Tuesday, July 26, 2016

Thoughts on Running “Horror on the Orient Express”

    I recently did something I’d been debating for a long time. I plunked down the $75. for the new edition of Chaosium’s classic Call of Cthulhu campaign, “Horror on the Orient Express.” I got one of their ‘damaged’ copies which saved quite a few precious pennies. And it’s in fine shape. Looked like it could have come right out of the delivery box at a store. A slight crinkling on the box near one corner is all that could be seen as ‘damage.’ And the box is a monster. It’s over-full, with a daunting amount of material to sift through.

    Here’s the thing, though. I’m not really a pre-made adventure guy. Since I started running roleplaying games when I was a lad, I’ve almost always written my own stories, and improvised the rest. I’ve read published adventures from companies, but usually to get ideas. I’ve played in some, but the best ones didn’t seem pre-made, because the game master (storyguide, DM, whatever) made it his own (I have, sadly, not had a female GM to the best of my knowledge/memory). Once, long ago, I ran the haunted house scenario from the Call of Cthulhu basic book, but I guess I re-worked it enough that the one player familiar with the scenario didn’t recognize it for what it was until the climax. So, I’m worried about the idea of running not just a published adventure, but an entire campaign. The reports I’m seeing on this game is that it takes a year or more to go through the whole thing (real time). That’s huge.

    The obvious thing to do, and what I likely would do, is to run a shorter published campaign or some adventures to get a handle on the process, and on how I would make them my own.  But there, I’m still running into my old problems. I’ve been bad about connecting with the gaming community in my area ever since I moved here 8 years ago. And I haven’t managed to do a good job of convincing my friends to try it (other than a brief, dramatically failed attempt a couple years ago). Yet, the draw of the hobby keeps me going; keeps me hoping and spit-balling.

    So, start small, huh?  OK.  This new version of the campaign has several side adventures that are scattered across time, going all the way back to ancient Rome.  One of the first is set in Victorian London.  That got me to thinking, maybe I could run that side adventure as a kind of preamble.  That’s a start, I guess.

    And, with a scenario set in the late 1800s that leads into the greater Orient Express campaign, it got me to thinking about connections.  One of the challenges that face a lot of RPG groups when a scenario or campaign begins is ‘why are we all together?’  But the Call of Cthulhu RPG takes place, typically, in a time when social groups were common; gentlemen’s clubs and the like.  That presents a solid way to join the characters together.  Add in a few bits, and it’s not too hard to have them be members of a group that’s large enough to use for replacement characters (should the nearly inevitable event of character death/madness happen).  A few more bits, and you could have a club with some ties or interests in the occult.  In the case of “Horror on the Orient Express” it even gives a link across the years between the events of the 1800s and the primary campaign in the 1920s.  And of course, Professor Smith, as another link between the eras, can be linked with the social club.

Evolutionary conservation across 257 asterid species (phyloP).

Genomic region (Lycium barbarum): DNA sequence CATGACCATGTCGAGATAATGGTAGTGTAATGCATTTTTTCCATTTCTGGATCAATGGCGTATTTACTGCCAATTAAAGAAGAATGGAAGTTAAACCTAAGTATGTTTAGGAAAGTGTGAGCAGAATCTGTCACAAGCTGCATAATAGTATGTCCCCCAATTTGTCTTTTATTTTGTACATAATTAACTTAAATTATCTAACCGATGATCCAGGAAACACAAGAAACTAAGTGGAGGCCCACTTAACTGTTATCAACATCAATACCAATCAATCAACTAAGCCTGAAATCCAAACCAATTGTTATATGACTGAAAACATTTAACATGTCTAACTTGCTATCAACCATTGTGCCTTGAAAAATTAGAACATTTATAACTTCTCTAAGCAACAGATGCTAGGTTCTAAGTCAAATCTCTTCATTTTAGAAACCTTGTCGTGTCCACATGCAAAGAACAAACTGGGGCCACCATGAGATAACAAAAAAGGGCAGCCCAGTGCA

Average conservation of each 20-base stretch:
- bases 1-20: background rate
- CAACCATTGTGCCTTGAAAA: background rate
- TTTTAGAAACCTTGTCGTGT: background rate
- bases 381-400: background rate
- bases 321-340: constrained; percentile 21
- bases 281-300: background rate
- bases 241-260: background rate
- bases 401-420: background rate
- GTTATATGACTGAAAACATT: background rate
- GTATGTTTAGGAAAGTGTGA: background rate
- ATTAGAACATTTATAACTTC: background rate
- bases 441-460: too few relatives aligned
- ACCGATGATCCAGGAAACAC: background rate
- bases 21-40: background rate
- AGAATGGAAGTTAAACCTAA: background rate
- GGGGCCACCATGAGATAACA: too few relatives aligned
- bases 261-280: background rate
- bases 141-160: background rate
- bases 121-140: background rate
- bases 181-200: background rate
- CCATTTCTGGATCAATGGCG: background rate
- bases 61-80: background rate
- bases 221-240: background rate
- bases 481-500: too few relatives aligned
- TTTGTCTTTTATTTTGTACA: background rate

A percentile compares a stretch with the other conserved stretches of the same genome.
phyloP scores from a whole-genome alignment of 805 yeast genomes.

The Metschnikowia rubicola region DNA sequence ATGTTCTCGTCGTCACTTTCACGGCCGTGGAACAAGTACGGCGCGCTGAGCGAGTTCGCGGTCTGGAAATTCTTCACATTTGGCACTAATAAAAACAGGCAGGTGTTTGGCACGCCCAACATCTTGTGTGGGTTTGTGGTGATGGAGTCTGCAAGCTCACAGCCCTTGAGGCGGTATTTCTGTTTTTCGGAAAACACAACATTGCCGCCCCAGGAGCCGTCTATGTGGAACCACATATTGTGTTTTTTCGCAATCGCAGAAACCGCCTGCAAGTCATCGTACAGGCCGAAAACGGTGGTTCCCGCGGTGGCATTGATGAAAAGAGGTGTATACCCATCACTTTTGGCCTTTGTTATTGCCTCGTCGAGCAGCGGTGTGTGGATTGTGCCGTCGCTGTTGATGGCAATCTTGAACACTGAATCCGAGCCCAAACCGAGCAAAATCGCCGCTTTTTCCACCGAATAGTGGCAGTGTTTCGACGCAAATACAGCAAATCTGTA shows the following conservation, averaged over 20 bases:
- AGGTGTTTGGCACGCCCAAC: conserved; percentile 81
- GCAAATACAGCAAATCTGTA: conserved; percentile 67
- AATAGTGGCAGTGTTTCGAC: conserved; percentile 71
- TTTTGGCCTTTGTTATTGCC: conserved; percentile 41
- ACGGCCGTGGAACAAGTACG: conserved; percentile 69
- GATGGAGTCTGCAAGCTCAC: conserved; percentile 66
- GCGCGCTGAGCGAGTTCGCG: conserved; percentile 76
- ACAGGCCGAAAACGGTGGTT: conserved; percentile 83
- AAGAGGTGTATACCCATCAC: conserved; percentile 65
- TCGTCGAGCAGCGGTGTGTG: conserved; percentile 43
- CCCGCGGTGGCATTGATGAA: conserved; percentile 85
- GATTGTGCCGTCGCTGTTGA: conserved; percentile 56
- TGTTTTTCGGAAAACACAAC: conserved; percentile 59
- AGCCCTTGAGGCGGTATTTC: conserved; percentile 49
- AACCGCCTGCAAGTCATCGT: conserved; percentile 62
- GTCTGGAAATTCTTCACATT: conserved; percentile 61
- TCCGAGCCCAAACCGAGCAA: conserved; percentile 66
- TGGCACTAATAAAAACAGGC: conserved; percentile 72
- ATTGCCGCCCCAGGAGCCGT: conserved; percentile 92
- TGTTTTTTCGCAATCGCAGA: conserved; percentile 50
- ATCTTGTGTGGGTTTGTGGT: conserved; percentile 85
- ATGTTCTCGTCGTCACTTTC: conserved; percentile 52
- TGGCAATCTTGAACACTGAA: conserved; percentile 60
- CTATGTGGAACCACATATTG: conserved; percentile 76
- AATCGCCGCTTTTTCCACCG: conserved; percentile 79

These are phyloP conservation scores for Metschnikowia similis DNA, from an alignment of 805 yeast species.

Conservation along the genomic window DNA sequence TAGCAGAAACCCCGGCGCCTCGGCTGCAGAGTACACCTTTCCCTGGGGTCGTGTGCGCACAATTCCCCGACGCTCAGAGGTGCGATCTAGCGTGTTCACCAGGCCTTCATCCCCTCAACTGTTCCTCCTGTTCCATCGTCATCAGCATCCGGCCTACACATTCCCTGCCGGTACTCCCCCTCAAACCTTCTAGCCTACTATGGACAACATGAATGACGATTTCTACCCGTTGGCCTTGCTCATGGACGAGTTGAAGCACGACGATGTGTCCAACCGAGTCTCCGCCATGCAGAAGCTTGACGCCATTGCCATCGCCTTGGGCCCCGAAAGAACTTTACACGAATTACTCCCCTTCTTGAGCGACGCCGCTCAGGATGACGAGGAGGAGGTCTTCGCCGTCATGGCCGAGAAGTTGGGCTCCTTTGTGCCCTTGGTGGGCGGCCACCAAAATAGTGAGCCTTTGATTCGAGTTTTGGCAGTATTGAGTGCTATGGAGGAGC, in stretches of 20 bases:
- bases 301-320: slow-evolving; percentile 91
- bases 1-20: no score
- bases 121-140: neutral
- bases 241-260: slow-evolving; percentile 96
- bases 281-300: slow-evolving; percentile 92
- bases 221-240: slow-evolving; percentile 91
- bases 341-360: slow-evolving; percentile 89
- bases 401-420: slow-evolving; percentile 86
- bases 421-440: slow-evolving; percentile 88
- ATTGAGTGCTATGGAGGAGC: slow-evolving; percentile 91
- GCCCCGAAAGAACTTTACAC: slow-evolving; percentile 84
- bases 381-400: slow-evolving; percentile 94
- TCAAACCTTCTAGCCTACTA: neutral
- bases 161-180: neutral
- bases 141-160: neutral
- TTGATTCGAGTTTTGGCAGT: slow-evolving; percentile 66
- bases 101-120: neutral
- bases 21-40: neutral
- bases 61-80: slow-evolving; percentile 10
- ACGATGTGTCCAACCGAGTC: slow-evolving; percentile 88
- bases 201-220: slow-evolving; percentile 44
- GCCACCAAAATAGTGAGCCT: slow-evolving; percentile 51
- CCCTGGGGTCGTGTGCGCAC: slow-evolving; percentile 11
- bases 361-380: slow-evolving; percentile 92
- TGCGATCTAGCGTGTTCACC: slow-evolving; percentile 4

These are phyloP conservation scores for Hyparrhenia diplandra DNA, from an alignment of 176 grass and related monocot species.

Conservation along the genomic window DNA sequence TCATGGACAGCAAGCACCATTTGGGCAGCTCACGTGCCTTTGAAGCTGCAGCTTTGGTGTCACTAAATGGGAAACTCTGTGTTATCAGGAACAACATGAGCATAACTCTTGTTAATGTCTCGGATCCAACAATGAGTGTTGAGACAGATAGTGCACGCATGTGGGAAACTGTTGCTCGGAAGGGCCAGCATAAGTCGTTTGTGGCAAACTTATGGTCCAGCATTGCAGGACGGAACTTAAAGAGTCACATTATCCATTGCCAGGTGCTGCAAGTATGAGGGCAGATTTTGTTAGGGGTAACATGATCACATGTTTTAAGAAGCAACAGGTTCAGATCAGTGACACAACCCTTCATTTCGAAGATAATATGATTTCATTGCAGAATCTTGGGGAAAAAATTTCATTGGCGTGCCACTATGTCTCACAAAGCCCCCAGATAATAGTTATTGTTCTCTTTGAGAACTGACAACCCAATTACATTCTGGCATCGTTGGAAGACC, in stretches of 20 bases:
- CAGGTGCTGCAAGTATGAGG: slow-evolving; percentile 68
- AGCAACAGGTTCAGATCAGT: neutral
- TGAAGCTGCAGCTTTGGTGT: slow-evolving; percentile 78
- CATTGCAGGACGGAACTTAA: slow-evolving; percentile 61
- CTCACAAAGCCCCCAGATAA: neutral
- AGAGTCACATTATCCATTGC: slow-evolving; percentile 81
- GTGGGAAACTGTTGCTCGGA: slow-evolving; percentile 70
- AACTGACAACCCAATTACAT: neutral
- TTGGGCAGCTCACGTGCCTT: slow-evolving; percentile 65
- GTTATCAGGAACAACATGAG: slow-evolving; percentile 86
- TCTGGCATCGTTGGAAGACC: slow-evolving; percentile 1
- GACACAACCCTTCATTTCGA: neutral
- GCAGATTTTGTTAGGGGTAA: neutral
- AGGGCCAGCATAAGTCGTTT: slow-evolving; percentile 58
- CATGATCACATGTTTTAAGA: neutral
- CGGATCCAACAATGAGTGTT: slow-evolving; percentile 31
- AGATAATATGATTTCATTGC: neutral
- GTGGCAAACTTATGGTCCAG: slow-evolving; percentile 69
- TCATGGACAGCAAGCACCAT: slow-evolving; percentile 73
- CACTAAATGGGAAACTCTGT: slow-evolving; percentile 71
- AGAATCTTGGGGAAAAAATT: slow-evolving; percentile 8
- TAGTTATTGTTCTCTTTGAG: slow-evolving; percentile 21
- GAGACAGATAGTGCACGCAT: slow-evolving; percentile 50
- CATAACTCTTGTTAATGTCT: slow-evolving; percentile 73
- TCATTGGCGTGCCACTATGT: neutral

Now, the 1890s and 1920s were hardly times of enlightenment.  Women (all women over 21) didn’t get the vote in England until 1928.  But, while that was the reality, and I don’t like to completely shy away from real life evils, making some things a bit more pleasant for potential female players is also a concern.  Since Call of Cthulhu typically favors more intellectual and artistic characters, and those people tend to be on the forefront of social progress, I got to thinking that making an element of the characters’ social club women’s suffrage would be interesting.  I think adding some era-grounded politics will help set the stage.  Especially since there are some red-herrings about communists and the like in the campaign.  Because I always like to dream bigger than I should, it also might work to help set the stage for a future campaign.  If “Horror on the Orient Express” turned out well, I’d love to follow it up with another London based campaign, “Tatters of the King.”  Again, I’m getting ahead of myself, but I love to plant seeds in one story that might bloom in a future story. So, even if I have no idea how this trip on the Orient Express might go or how it might end, I figure I’d try to drop in a few bits to introduce themes from “Tatters of the King.”

    I have no idea if I’ll eventually run this campaign or not.  No idea if it will go the distance, or if it will be successful enough to demand a follow-up.  For now, it’s just a lot of reading and dreaming.  

-Matthew J. Constantine

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